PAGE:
There are flaws, of course.  The character of Carrie is the most prominent one.  It's hard to tell how deliberate is her appalling nature - did the writers intend for me to hate her?  (I doubt it.)

  • She is terribly, surprisingly self-centered.  If a conversation stops focusing on her, drifting to some other topic, she inevitably makes a rude comment or simply demands to be the center of attention again.  My wife began mocking this halfway through the second season, chanting "Me me me me me!" whenever Carrie interrupted another character or steered discussion back to her needs.
  • Carrie is not a very good friend, and is just a bad person in general.  Of course there are big things, like when she cheats on Aidan with a married man.  But every episode is also like a display of her essential thoughtlessness.  For example, near the end of the last season she invites her friends to meet her beau, and gay buddy Stanford is just delighted - until she tells him that he can't come. So why invite the girls in front of him?  Just to rub it in the face of a guy she consistently treats more like an accessory than a friend?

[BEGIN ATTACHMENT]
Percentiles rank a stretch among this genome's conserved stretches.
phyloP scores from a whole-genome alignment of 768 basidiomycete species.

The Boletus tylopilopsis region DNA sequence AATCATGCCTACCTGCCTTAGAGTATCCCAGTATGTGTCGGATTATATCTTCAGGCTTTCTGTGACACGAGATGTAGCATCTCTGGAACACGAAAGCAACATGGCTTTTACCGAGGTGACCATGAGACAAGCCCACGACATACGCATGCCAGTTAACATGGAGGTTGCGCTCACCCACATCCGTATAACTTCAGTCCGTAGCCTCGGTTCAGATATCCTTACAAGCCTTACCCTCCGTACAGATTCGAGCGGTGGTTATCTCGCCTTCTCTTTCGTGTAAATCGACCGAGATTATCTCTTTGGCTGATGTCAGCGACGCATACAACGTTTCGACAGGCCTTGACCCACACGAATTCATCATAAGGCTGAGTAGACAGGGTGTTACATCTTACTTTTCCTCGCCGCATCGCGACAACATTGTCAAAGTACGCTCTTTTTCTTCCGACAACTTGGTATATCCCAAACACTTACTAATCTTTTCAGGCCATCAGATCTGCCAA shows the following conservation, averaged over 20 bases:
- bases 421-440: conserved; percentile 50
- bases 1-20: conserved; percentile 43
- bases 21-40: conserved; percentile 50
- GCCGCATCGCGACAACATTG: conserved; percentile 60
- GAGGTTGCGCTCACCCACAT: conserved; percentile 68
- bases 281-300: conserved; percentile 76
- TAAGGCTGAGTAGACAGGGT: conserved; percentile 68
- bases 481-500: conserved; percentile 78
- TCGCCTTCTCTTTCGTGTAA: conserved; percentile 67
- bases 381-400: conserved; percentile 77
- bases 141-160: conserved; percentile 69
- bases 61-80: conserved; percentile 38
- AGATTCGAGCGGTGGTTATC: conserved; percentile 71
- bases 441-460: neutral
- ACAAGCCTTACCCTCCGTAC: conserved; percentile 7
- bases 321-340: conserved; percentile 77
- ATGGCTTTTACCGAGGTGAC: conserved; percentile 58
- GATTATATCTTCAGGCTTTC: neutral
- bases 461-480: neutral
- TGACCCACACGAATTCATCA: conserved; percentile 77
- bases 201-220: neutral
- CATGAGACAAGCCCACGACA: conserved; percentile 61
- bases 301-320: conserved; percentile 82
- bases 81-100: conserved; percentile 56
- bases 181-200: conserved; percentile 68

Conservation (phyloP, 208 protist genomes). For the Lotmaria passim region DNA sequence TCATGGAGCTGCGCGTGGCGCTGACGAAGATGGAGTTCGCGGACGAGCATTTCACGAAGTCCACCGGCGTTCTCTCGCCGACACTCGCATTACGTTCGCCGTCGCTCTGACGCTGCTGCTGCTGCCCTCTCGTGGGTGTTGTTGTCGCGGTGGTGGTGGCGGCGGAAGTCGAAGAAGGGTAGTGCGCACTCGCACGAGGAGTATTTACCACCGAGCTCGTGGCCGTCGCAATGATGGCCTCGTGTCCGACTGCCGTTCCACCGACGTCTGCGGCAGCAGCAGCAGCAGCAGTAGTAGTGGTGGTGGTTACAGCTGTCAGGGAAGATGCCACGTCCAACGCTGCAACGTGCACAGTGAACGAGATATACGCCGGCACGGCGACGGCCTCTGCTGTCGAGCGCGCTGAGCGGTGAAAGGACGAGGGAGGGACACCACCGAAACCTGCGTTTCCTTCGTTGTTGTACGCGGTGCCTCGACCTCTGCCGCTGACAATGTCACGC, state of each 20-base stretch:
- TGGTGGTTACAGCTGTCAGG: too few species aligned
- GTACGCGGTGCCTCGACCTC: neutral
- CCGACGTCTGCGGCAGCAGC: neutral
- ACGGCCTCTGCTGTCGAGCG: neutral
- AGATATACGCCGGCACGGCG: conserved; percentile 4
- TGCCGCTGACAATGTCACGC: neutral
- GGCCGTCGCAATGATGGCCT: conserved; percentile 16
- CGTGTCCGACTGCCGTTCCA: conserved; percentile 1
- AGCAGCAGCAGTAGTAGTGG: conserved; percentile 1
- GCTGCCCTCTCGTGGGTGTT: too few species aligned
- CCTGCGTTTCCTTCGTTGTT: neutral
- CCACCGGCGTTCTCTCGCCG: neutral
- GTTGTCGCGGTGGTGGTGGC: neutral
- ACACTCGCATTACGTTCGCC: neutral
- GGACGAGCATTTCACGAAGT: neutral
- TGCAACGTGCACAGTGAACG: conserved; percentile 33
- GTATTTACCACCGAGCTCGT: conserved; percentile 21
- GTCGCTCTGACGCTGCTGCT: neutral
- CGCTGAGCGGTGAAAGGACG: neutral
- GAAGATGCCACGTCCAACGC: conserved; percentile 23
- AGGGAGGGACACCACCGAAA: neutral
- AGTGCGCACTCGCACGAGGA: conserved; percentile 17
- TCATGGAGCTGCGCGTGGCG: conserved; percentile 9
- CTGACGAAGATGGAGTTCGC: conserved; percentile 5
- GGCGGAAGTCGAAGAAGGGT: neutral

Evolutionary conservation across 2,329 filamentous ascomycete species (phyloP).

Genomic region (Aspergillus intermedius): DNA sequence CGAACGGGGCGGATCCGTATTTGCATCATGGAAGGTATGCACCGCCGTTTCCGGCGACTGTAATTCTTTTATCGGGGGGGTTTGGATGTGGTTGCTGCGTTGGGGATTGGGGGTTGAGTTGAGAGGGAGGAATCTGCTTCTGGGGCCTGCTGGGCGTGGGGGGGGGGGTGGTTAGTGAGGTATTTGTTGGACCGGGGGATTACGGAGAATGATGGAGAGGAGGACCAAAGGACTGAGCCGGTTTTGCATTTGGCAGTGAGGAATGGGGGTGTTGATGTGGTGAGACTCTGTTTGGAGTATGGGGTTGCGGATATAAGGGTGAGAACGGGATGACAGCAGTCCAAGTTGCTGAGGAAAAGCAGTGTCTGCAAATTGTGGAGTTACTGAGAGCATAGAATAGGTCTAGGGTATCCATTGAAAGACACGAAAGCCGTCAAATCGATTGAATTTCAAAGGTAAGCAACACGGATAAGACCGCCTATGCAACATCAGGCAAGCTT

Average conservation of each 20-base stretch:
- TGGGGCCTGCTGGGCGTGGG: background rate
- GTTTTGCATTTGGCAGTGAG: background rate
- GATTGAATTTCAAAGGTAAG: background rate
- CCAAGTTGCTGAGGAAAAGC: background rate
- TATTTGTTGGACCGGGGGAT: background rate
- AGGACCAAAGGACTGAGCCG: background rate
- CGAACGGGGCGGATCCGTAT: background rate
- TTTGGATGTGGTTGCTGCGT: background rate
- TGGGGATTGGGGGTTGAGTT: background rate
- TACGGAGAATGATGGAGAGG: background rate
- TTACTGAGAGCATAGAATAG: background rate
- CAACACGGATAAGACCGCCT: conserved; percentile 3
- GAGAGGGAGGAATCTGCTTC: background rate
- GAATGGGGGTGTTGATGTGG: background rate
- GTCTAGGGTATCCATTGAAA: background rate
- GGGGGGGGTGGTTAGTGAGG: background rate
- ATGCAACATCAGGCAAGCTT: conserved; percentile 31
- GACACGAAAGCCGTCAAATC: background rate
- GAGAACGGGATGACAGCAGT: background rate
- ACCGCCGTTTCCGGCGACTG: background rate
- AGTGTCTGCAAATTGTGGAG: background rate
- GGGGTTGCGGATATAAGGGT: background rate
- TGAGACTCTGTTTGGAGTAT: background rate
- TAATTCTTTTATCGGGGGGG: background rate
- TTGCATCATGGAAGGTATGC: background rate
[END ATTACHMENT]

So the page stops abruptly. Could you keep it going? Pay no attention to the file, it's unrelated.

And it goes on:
• Given what we hear and see, she cannot possibly be a very good columnist.  This is hard to forget when a large part of the fifth season is devoted to her great success as a writer.  Nearly every column pivots on the phrase, "I had to wonder...", followed by the metaphor du jour ("...are all the good men taken?", "...can any woman have it all?").  That is not a formula for literary success.
The problematic protagonist aside, it's a great show both because of its importance and on its own merits.  If you haven't seen it, perhaps for the same reason as me, you are doing yourself a disservice.  I have seen it all, and I regret that it took me so long.  Luckily, I'm still not done: I still have two movies to get through.